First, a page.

Issue 
A&A
Volume 654, October 2021



Article Number  A58  
Number of page(s)  14  
Section  The Sun and the Heliosphere  
DOI  https://doi.org/10.1051/00046361/202141276  
Published online  11 October 2021 
Combining white light and UV Lymanα coronagraphic images to determine the solar wind speed
The quick inversion method
Istituto Nazionale di Astrofisica, Osservatorio Astrofisico di Torino, via Osservatorio 20, Pino Torinese 10025, Italy
email: alessandro.bemporad@inaf.it
Received:
10
May
2021
Accepted:
2
July
2021
Context. The availability of multichannel coronagraphic images in different wavelength intervals acquired from the space will provide a new view of the solar corona, allowing us to investigate the 2D distribution and time evolution of many plasma physical parameters, such as plasma density, temperature, and outflow speed.
Aims. This work focuses on the combination of white light (WL) and UV (Lyα) coronagraphic images to demonstrate the capability of measuring the solar wind speed in the inner corona directly with the ratio of these two images (a technique called the quick inversion method), thus avoiding having to account for the lineofsight (LOS) integration effects in the inversion of data.
Methods. After a derivation of the theoretical basis and illustration of the main hypotheses in the quick inversion method, the data inversion technique is tested first with 1D radial analytic profiles and then with 3D numerical MHD simulations in order to show the effects of variabilities related to different phases of the solar activity cycle and the complex LOS distribution of plasma parameters. The same technique is also applied to average WL and UV images obtained from real data acquired by the SOHO UVCS and LASCO instruments around the minimum and maximum of the solar activity cycle.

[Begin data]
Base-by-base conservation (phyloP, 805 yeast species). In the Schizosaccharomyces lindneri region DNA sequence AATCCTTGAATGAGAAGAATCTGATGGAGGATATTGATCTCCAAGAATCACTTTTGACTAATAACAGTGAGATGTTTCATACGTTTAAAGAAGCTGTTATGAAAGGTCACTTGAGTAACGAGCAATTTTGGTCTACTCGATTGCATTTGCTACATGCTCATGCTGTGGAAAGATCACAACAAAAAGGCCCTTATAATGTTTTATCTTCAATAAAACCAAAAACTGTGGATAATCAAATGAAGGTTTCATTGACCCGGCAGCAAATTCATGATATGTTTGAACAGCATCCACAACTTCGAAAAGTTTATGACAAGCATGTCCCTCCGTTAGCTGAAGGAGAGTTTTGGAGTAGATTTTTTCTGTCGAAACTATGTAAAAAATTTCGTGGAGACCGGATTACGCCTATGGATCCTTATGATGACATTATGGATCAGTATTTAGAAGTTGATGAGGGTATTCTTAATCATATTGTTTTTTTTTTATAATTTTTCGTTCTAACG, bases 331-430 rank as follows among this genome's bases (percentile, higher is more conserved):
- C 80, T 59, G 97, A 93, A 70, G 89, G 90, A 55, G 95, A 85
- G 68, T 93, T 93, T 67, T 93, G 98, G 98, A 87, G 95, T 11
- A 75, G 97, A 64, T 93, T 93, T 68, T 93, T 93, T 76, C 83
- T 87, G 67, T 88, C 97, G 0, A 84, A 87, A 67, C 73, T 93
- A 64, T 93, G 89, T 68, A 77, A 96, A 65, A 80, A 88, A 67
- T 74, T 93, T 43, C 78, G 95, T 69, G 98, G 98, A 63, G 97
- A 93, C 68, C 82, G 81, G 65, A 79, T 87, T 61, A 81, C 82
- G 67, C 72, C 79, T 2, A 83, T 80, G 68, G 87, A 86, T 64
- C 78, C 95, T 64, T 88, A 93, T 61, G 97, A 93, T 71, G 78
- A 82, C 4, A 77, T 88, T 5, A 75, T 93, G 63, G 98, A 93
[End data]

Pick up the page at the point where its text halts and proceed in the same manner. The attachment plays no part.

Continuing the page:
Results. Comparisons between input and output velocities show a good agreement overall, demonstrating that this method, which allowed us to infer the solar wind speed with the WLtoUV image ratio, can be complementary to more complex techniques requiring the full LOS integration. The analysis described here also allowed us to quantify the possible errors in the outflow speed, and to identify the coronal regions where the quick inversion method performs at the best. The quick inversion applied to real UVCS and LASCO data also allowed us to reconstruct the typical bimodal distribution of fast and slow wind at solar minimum, and to derive a more complex picture around the solar maximum.
Conclusions. The application of the technique shown here will be very important for the future analyses of data acquired with multichannel WL and UV (Lyα) coronagraphs, such as Metis on board the Solar Orbiter, LST on board ASOS, and any other future WL and UV Lyα multichannel coronagraphs.
Key words: Sun: corona / techniques: polarimetric / methods: data analysis / solar wind / Sun: UV radiation
© ESO 2021
1. Introduction
Near the Sun, where the main acceleration of solar wind from sub to supersonic and superAlfvénic flows occur (below ∼15−30 R_{⊙}; see, e.g., Goelzer et al. 2014), measurements of the expansion speed of the solar wind have been possible so far only with remote sensing data. The obvious reason for this limitation is that, due to the extreme local conditions, there were no instruments capable of exploring this region in situ. More recently, thanks to the launch of the Parker Solar Probe mission (Fox et al. 2016), it became possible, for the first time with in situ instruments, to explore regions much closer to the Sun (down to ∼10 R_{⊙}), but the exploration of the inner regions still requires the analysis of remote sensing data. The currently available coronagraphic data have already proven their potential, but also their limits. In particular, classical spacebased coronagraphs, such as the instrument on board the Solar Maximum Mission (MacQueen et al. 1980), LASCO on board SOHO (Brueckner et al. 1995), and COR on board STEREO (Howard et al. 2008), were limited to the acquisition of broadband white light (WL) images. This emission, being mostly due to Thomson scattering of photospheric light from coronal electrons, is very useful for observing largescale coronal features, but provides local information only on the plasma column density along the line of sight (LOS) and no local information on other plasma parameters (e.g., temperatures of different plasma species, elemental abundances).